24-26 Sandgate Road,
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Located at the corner of Sandgate Road and Oxford Terrace. The Astoria Cinema was one of several Astoria’s built and operated by an independent chain of Astoria Cinema’s in southern coastal towns. The Astoria Cinema in Folkestone opened on 20th April 1935 with Fred Astaire & Ginger Rogers in "The Gay Divorce".
Designed by noted theatre architect Edward A. Stone, together with Ewen S. Barr, seats were arranged in stalls and circle levels. The interior decoration was by interior designers Mollo & Egan. Vertical decorative grilles flanked the wide proscenium. The Astoria Cinema was equipped with a Compton 3Manual/6Ranks organ, and had a fully equipped stage which was 20 feet deep. There was also a restaurant, which contained a small dance floor and a cocktail bar.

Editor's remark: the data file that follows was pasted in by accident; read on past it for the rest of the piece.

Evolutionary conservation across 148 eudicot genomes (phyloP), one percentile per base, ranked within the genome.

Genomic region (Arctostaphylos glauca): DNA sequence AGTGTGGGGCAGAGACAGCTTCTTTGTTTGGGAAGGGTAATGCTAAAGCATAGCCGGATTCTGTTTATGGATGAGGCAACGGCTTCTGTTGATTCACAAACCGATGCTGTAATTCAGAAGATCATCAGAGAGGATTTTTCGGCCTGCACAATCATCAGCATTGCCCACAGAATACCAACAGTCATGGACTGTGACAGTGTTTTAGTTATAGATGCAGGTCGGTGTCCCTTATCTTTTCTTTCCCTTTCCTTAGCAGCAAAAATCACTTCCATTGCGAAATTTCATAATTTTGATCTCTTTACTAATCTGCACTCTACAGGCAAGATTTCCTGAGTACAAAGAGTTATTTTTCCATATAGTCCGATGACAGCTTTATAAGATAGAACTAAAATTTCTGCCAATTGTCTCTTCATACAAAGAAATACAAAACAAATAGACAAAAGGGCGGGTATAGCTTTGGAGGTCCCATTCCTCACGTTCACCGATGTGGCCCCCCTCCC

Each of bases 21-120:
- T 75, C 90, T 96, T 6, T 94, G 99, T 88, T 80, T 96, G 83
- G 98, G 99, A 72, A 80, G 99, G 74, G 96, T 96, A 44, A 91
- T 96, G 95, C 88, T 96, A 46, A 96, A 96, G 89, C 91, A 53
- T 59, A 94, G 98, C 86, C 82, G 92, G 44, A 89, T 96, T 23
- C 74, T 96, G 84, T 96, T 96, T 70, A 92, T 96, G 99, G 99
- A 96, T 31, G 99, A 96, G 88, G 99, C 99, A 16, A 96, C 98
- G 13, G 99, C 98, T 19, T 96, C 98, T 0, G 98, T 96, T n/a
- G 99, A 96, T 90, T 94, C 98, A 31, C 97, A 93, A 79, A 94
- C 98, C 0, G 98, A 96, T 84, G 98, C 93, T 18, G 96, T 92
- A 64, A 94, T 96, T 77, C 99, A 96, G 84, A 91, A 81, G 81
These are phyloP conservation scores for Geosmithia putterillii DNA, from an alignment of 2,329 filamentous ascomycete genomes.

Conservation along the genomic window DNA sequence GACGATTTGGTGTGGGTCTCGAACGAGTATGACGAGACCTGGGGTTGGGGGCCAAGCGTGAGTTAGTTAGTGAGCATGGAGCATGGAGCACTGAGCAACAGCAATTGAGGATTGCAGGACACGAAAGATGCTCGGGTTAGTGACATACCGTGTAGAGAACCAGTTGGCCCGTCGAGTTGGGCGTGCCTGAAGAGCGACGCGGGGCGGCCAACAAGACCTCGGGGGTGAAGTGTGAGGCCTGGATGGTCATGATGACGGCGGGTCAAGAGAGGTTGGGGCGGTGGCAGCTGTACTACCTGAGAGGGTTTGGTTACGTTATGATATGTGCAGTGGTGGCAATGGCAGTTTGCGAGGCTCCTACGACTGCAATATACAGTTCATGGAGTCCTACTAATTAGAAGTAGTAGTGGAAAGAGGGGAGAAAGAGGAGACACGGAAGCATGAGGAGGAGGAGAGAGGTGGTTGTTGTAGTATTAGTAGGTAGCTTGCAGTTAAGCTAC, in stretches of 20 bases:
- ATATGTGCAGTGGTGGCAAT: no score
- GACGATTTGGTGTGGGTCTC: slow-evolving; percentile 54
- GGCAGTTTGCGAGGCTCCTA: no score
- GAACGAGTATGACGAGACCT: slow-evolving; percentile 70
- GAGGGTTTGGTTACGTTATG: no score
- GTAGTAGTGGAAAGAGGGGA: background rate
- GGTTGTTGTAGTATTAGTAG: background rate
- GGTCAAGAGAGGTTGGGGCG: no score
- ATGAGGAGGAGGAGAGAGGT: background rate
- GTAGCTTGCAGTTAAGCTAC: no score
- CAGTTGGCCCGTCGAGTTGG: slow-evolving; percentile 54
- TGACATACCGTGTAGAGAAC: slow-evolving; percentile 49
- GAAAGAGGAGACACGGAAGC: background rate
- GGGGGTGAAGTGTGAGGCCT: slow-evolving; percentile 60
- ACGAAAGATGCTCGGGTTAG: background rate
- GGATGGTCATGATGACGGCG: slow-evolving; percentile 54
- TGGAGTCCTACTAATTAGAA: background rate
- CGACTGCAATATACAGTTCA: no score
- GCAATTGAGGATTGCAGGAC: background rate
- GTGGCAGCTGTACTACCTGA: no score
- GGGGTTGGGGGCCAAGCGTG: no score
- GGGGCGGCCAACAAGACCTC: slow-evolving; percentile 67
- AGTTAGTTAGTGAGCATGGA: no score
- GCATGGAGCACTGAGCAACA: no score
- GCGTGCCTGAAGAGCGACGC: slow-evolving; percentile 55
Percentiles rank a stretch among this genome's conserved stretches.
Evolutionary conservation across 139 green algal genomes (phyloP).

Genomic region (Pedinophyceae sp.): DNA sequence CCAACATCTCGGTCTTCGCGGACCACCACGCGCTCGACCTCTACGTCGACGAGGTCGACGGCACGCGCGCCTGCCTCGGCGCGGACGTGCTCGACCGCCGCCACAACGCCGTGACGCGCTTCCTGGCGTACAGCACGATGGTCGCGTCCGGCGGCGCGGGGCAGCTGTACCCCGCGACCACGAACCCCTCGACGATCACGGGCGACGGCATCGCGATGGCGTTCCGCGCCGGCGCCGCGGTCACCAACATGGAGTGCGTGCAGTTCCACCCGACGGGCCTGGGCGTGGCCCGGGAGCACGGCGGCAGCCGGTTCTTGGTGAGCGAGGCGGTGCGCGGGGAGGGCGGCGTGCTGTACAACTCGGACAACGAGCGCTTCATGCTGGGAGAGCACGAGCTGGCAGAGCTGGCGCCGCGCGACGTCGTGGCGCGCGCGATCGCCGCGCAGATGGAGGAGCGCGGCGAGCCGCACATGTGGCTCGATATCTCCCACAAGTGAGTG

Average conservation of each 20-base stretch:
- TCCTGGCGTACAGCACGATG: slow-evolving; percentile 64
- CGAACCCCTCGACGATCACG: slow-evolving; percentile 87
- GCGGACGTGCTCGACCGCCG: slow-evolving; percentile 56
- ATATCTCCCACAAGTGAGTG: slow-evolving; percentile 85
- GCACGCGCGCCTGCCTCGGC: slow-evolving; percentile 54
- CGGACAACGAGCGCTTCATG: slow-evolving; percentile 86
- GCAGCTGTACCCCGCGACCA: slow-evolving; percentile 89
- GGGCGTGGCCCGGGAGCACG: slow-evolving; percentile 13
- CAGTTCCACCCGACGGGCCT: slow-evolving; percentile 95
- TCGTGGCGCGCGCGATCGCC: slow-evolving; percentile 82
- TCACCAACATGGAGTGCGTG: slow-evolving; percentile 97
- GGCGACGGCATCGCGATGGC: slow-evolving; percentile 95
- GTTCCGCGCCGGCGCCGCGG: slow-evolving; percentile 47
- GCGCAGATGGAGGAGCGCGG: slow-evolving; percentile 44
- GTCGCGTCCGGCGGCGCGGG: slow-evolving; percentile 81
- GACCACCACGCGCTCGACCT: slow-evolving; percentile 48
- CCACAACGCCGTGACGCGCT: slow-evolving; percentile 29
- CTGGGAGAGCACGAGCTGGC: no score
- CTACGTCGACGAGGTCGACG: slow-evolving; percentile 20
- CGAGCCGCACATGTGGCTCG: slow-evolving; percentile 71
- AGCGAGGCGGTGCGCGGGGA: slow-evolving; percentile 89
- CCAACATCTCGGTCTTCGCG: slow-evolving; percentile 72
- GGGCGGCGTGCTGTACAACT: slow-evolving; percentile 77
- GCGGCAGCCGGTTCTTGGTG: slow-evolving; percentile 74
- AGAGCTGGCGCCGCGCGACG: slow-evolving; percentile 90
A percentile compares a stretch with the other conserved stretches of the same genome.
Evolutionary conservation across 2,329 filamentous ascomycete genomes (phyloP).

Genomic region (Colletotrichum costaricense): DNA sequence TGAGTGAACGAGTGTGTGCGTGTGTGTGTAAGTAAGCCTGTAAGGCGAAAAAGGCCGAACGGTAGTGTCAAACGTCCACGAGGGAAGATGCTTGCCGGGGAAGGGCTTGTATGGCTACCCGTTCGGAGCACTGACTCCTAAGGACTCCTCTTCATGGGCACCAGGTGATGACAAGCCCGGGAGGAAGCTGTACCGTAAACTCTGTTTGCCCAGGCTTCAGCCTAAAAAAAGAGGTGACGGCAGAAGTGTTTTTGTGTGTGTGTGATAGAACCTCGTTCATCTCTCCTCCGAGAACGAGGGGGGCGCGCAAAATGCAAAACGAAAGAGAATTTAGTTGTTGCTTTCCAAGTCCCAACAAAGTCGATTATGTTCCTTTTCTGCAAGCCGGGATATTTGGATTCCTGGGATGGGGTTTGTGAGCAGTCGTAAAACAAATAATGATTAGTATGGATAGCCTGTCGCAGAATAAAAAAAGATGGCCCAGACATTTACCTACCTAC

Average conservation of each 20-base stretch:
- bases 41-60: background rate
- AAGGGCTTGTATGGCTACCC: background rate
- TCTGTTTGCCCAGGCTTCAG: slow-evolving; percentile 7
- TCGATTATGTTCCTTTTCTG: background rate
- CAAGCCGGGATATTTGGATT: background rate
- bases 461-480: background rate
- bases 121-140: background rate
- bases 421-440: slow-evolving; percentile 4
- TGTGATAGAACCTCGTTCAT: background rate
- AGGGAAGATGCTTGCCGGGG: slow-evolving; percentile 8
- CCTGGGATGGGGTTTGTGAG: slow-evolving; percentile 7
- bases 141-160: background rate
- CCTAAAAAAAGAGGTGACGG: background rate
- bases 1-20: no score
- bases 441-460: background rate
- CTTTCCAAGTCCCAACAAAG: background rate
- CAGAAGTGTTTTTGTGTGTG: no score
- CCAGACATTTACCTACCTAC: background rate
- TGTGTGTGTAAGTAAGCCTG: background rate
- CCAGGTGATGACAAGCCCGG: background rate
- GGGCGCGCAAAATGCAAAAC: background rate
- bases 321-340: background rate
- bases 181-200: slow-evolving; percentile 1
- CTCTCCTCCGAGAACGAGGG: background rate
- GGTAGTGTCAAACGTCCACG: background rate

The Astoria Cinema was taken over by the County Cinemas chain in October 1936, and they were soon taken over by the Oscar Deutsch chain of Odeon Theatres Ltd. in 1937. It was re-named Odeon from June 1940. During World War II, General Montgomery addressed the troups inside the Odeon, as they prepared for D-Day.
Later operated by the Rank Organisation, the restaurant was converted into the Sandgate Bar & Disco. The Rolling Stones played a concert at the Odeon on 17th May 1964, and were supported by The Applejack and Heinz. The Odeon’s Compton organ was still played on special occasions. The Rank Organisation closed the Odeon on 26th January 1974 with a James Bond double bill. The organ was removed and transported to Holland.
It was demolished and a branch of Boots the Chemist now stands on the site.
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